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Taking Utilitarianism Seriously

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2020.06.25 : View this Review Online | View Recent NDPR Reviews Christopher Woodard, Taking Utilitarianism Seriously, Oxford University Press, 2019, 244pp., $65.00 (hbk), ISBN 9780198732624. Reviewed by Paul Hurley, Claremont McKenna College Christopher Woodard sets himself a difficult task here. Utilitarian theories are a subset of consequentialist theories, but even many of Woodard's fellow consequentialists take themselves to have compelling reasons to reject certain commitments distinctive of utilitarian forms of consequentialism. They have outgrown utilitarianism, and have developed arguments for distinctively non-utilitarian forms of consequentialism that are grounded in deep features of prevailing accounts of attitudes and actions. If so many consequentialists no longer take utilitarianism to be a plausible form of consequentialism, and take themselves to have good reasons for focusing on other, less problematic forms, why should those of us who find consequentialism itself problematic take utilitarianism seriously? Woodard's strategy, against both his consequentialist and non-consequentialist critics, is to argue first... Read More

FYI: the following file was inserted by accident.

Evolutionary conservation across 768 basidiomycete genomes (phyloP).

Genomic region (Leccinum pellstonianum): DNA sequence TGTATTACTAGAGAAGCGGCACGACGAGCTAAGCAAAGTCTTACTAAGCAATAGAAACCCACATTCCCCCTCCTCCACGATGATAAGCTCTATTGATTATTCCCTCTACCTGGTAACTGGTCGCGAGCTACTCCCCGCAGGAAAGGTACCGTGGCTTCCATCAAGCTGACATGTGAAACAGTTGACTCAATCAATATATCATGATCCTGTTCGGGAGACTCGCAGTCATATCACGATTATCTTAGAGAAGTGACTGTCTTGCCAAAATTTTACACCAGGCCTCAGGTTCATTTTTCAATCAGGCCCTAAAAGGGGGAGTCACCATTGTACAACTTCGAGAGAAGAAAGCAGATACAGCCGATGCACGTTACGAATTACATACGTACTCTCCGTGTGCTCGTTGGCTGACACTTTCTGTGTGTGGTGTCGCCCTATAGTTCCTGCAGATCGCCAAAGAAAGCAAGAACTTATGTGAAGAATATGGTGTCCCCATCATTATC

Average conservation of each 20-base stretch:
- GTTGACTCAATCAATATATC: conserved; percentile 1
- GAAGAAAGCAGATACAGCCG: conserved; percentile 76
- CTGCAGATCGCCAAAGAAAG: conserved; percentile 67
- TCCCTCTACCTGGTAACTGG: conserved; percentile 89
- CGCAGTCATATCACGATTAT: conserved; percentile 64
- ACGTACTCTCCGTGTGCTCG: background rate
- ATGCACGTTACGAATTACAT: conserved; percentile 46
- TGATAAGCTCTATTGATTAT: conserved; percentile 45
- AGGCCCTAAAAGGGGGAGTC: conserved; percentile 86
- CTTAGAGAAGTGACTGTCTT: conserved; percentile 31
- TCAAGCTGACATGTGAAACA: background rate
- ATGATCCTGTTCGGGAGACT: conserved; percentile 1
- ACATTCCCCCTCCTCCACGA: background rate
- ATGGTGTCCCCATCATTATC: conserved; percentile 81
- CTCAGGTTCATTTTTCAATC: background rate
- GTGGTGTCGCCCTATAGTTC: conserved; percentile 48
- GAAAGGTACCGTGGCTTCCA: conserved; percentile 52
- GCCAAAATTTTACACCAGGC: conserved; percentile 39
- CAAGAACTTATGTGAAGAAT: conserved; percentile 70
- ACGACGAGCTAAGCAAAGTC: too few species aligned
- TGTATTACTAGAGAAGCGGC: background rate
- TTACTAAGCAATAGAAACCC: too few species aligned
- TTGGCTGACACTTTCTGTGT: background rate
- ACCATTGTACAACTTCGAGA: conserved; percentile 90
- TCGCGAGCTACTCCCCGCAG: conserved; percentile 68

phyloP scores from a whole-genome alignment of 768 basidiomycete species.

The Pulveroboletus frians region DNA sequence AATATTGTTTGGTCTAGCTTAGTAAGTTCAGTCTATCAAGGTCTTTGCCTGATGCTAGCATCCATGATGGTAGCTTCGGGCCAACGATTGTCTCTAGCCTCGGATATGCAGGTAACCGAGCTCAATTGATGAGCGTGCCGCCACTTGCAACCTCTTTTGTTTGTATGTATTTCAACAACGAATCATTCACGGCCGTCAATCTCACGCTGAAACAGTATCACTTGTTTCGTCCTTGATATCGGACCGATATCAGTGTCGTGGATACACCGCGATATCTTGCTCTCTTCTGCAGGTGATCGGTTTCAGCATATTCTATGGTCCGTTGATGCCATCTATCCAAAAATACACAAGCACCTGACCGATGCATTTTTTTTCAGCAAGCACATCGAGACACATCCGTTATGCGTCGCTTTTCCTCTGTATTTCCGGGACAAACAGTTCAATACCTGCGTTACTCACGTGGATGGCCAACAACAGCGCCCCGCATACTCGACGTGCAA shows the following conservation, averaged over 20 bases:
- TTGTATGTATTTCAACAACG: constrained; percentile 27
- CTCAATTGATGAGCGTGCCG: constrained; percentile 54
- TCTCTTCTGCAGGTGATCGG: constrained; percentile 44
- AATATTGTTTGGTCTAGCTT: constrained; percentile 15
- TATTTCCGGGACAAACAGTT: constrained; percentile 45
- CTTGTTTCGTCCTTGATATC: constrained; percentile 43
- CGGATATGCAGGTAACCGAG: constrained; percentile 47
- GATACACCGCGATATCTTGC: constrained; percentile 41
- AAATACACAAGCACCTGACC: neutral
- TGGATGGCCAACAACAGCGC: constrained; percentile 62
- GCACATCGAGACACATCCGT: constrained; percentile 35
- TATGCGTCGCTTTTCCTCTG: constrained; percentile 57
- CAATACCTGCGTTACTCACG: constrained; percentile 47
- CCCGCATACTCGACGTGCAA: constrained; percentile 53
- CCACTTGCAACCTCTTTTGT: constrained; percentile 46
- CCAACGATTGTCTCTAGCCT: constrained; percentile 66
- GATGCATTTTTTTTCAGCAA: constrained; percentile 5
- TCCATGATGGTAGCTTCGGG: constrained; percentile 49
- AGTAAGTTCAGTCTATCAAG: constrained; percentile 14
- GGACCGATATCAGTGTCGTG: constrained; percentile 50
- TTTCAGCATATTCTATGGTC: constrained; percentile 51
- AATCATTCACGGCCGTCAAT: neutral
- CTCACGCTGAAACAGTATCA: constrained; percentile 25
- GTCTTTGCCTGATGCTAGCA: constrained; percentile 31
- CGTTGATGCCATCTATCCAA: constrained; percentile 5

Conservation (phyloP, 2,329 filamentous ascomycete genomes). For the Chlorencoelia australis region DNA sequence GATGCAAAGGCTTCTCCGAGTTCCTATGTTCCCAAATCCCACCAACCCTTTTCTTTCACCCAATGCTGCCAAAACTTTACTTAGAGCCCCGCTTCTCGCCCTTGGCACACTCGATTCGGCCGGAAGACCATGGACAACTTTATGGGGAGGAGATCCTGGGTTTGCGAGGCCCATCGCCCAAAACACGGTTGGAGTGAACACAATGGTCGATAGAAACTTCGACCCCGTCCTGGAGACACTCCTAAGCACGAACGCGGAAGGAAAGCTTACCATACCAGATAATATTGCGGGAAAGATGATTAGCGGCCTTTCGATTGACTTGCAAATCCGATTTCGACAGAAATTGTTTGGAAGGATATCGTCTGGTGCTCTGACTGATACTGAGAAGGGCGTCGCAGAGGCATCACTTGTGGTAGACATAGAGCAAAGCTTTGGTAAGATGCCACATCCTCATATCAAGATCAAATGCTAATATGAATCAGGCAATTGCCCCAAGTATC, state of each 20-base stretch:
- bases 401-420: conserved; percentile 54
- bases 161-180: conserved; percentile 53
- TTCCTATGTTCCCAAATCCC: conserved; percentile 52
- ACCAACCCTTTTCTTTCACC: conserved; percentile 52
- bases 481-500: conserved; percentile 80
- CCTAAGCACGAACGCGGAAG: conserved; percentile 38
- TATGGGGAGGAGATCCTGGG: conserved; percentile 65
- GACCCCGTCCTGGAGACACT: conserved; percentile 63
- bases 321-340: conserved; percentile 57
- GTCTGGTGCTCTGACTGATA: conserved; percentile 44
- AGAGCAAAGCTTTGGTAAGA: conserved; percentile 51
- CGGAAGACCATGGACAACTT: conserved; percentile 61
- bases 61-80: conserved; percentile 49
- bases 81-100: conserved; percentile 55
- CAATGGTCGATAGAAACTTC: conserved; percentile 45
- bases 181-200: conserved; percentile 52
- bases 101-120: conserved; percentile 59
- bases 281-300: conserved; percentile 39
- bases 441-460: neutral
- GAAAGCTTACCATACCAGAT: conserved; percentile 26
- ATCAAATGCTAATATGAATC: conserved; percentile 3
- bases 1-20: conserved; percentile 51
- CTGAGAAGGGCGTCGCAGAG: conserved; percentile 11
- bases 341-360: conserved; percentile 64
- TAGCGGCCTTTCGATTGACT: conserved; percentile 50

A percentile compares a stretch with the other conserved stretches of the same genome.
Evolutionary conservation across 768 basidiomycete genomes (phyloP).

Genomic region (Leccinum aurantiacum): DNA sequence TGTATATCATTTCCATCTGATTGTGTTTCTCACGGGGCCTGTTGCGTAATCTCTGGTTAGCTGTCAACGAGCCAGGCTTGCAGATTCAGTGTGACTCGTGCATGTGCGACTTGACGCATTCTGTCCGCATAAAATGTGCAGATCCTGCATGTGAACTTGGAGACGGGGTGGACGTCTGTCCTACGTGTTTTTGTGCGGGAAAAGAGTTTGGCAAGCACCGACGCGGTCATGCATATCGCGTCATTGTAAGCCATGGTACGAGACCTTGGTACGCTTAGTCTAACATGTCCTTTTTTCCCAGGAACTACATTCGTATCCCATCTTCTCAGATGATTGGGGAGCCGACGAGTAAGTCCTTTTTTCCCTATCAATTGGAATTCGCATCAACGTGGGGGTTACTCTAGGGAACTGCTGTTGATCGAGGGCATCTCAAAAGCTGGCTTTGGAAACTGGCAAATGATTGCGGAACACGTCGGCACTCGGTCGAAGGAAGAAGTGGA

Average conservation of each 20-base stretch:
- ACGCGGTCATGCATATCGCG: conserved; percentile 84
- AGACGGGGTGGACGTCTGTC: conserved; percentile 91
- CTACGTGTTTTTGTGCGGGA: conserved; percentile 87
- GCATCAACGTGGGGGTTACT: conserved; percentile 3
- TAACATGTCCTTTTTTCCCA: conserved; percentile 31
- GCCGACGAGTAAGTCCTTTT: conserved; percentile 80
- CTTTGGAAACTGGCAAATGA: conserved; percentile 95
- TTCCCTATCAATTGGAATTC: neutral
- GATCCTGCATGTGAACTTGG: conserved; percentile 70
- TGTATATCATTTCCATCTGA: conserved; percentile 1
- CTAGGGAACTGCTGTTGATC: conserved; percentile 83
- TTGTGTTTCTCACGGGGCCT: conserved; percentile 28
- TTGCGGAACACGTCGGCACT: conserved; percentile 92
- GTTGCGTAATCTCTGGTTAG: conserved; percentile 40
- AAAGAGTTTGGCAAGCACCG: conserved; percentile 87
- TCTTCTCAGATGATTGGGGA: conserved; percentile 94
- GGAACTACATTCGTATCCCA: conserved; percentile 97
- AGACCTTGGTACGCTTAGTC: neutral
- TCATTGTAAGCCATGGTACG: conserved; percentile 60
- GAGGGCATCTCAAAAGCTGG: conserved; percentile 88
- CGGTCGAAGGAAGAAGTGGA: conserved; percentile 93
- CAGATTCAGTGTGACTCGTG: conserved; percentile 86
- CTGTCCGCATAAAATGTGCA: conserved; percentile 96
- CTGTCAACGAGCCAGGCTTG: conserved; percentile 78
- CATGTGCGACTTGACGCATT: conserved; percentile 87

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News source: Notre Dame Philosophical Reviews // News

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